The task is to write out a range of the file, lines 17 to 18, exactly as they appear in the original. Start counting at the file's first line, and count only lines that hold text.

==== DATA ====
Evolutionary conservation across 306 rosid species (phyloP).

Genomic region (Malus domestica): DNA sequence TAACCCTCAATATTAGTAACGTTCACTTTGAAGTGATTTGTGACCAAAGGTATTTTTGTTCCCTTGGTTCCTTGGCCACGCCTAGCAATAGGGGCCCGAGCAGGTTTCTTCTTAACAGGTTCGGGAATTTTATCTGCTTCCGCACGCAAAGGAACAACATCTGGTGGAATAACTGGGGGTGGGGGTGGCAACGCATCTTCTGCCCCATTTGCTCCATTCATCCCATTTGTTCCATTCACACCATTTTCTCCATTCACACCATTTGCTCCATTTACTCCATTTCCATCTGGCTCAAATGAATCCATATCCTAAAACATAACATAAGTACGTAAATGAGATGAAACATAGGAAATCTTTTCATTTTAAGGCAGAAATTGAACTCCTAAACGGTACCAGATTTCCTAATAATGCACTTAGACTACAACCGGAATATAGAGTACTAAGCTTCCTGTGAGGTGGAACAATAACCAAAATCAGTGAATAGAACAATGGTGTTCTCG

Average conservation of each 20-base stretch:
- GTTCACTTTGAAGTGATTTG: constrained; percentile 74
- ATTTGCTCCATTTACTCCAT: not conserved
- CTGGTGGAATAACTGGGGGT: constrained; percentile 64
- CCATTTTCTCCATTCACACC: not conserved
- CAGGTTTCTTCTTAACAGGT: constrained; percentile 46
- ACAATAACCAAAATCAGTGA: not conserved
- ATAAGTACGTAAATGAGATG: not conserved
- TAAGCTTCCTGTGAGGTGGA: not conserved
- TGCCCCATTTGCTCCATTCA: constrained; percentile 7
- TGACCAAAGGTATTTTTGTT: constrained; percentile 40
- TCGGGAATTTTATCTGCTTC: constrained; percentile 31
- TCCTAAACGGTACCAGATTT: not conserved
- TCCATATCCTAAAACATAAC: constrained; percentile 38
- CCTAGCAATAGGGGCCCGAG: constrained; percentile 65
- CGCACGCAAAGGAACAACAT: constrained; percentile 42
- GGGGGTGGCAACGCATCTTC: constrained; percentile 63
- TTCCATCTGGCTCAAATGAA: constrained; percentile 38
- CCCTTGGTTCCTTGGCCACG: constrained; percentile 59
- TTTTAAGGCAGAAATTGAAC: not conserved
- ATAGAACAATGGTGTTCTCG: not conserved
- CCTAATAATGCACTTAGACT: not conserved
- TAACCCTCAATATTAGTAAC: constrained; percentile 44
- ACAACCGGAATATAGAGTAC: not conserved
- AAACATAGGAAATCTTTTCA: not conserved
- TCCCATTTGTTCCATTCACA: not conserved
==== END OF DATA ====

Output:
- CCTAGCAATAGGGGCCCGAG: constrained; percentile 65
- CGCACGCAAAGGAACAACAT: constrained; percentile 42